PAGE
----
Narrowing the Search for Exceptional CIOs
By George Westerman
The fast-moving digital economy is making one thing clear for technology leaders: There’s never been a better time to be a great CIO, and there’s never been a worse time to be an average one.
Average CIOs manage IT well. They have consolidated messy infrastructure, reduced IT costs, and even moved applications to the cloud. But that’s not enough. Better CIOs aim to be strategic business partners, working closely with their peers to identify opportunities and deliver value. The exceptional CIOs think even bigger than that: They see the power of technology to rethink the business, and they steer the conversation so that their business colleagues share that vision.
Those big thinkers are the CIO leaders we will recognize with the 2017 MIT Sloan CIO Leadership Award at the MIT Sloan CIO Symposium on May 24. The backgrounds of our four finalists, representing the worlds of health care, banking, insurance and energy, reflect the qualities that every company should look for in their IT Leaders today.
Vision and determination may be the assets shared most by these diverse leaders. They have built on extensive experience to identify opportunities and drive transformation in their enterprises.
David Gledhill speaks unabashedly about “re-imagining banking.” Stephen Gold is helping to reinvent the way a CVS treats its corporate and consumer customers across many different lines of business. Julia Davis brings a fresh perspective to tradition-bound insurance practices, including radically accelerating the way her company pays for many claims. And Carlo Bozzoli is reinventing operations and business models in a giant utility enterprise. For each, digital technology is a key to solving familiar problems in new ways, and to identify opportunities for their companies.
“Digitalization is not an ambition; it is a necessity,” said Bozzoli, Head of Global Information and Communications Technology at Enel, an Italian multinational producer and distributor of electricity and gas. “We are deeply convinced that it’s not only a matter of technology, but a widespread digital culture [that must] be fostered all over the company.”
Bozzoli and his team are using Internet of Things technologies in the company’s smart grid, along with machine learning capabilities, to rethink maintenance, fraud detection, and other processes in the €70 billion company.
Gledhill is Group CIO and Head of Group Technology & Operations at DBS, a leading Singapore-based bank. He has 25 years of experience in the financial service industry, including more than 20 years in Asia. Gledhill has helped his senior executive colleagues to recognize “the importance of building a strong innovation-led mindset to re-imagine banking” through digital transformation. For example, DBS has launched a successful digital-only bank in India while also finding many opportunities to improve existing banking processes.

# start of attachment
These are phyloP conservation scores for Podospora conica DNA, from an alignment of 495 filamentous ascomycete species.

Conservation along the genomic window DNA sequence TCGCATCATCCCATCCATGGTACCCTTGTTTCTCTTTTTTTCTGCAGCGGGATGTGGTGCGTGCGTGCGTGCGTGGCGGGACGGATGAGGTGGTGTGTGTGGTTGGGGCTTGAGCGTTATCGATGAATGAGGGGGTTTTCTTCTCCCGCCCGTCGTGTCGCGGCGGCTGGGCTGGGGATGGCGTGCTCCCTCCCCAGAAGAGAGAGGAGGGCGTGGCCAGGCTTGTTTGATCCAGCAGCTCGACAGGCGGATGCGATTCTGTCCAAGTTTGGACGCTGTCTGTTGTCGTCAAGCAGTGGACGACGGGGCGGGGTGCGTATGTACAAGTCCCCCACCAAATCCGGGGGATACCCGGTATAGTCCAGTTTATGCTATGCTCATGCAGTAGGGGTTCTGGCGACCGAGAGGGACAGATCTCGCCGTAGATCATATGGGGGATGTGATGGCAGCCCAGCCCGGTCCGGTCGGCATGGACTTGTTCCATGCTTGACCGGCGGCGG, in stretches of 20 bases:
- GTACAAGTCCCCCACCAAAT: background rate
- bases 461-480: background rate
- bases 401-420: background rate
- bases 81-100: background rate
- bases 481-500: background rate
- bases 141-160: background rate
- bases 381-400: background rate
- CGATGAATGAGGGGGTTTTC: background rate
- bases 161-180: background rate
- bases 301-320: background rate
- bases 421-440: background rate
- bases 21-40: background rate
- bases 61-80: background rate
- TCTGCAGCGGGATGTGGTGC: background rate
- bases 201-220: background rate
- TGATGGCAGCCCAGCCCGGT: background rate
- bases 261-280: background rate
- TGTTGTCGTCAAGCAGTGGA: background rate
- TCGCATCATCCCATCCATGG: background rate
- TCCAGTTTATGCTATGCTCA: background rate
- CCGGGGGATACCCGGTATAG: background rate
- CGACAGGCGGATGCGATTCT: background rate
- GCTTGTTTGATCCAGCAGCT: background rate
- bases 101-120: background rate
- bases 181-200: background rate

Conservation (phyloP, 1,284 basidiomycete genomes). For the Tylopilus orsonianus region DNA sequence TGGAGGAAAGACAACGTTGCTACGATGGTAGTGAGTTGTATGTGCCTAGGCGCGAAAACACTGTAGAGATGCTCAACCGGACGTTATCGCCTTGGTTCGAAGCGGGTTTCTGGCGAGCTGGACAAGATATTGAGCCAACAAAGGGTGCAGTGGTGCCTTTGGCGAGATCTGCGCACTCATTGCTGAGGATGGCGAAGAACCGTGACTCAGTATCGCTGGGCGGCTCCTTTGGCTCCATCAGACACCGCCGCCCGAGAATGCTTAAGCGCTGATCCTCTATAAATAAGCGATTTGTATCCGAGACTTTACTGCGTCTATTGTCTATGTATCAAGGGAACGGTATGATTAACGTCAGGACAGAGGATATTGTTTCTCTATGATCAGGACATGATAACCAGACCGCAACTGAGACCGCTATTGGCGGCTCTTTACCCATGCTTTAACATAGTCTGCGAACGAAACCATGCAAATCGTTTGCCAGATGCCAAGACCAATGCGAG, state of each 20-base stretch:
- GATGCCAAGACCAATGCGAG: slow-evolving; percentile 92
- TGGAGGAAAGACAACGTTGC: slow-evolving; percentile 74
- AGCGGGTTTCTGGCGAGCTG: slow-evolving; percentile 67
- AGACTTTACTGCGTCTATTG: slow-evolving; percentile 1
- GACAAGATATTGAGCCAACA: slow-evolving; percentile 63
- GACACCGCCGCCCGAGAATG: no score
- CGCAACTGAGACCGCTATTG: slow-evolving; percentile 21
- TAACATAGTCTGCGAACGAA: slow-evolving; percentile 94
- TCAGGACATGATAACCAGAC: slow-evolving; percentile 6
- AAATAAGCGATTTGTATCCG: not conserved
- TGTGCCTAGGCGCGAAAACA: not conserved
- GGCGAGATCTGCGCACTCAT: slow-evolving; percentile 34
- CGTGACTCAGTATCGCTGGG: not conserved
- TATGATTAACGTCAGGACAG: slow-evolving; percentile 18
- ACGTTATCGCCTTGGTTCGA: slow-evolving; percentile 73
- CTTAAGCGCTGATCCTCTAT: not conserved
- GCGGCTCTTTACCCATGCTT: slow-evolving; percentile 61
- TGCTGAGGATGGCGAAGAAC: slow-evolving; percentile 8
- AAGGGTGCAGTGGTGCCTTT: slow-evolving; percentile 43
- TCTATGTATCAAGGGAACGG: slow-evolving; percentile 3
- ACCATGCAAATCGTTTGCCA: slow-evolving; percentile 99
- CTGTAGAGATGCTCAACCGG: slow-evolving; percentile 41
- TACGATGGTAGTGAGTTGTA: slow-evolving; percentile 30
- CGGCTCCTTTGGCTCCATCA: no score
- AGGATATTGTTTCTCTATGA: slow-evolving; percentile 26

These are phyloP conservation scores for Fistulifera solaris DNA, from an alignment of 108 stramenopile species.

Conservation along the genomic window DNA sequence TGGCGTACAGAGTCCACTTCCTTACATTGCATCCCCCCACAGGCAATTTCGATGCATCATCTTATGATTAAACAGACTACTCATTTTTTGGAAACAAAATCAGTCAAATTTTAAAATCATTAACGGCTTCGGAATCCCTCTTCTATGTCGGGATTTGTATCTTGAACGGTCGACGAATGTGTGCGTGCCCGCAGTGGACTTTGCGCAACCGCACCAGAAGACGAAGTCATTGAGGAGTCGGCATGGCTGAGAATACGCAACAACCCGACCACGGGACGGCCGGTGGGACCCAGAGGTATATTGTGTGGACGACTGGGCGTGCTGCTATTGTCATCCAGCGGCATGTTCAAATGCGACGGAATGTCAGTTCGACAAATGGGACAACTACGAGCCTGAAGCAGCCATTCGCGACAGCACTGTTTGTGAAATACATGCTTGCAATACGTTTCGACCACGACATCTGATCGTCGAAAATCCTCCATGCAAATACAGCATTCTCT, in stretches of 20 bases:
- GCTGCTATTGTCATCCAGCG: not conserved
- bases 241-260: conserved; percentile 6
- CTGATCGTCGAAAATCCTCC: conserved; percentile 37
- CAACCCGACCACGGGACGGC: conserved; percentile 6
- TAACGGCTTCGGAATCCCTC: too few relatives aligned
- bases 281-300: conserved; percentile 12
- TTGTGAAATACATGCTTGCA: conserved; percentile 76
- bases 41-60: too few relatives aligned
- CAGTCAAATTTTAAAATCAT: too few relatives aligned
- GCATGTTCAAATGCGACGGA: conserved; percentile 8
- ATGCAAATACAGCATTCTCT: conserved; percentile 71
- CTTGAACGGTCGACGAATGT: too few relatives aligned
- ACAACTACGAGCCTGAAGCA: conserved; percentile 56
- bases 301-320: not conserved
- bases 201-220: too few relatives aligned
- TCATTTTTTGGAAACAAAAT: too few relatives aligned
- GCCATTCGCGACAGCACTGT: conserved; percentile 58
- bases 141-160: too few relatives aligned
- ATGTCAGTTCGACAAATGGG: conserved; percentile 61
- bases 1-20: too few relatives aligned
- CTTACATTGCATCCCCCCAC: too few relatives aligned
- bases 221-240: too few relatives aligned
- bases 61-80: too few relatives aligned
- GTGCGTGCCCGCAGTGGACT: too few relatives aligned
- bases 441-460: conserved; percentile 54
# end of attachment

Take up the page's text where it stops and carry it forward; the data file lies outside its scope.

Davis joined Aflac as Senior VP and CIO in July 2013. She has cultivated a strong IT Division by leading Aflac’s IT Apprenticeship program and an innovative “reverse mentoring” plan that pairs young employees with senior team members. However, she and her team are working far outside the boundaries of their unit. “Aflac has a strong commitment to finding innovative ways to serve our customers who, when injured or ill, need their benefits fast,” she said. A major success is offering one-day turnaround for many claims — a goal that would have been unimaginable only a few years ago.
CVS Health is far more than just a drugstore chain. It has many other businesses, but they tend to work in silos. Gold and his colleagues are linking the company’s huge pharmacy benefits management, specialty-care businesses, and retail business so that patients of one can be served by all, where regulation will allow. Gold’s team is also investigating leading-edge technologies such as wearables and remote diagnostics to expand the range of patient care options far beyond traditional retail pharmacies.
All four will be panelists at the CIO Symposium and join a long list of highly accomplished CIOs who have been finalists — and award winners — in prior years. For example, last year’s winner, David Neitz of CDM Smith, used virtual reality technology to transform his company’s engineering design processes, and even its customer experience. And the 2015 winner, Michael Nilles, is helping Schindler to transform from selling and maintaining elevators to providing an integrated, digitally enhanced service that includes integration across manufacturers, predictive maintenance capabilities, and personalized rider experience.
This year’s finalists already reap rewards: They are not just IT leaders, they are business leaders who understand how to transform their businesses via digital technology, and they have the talent to make it happen.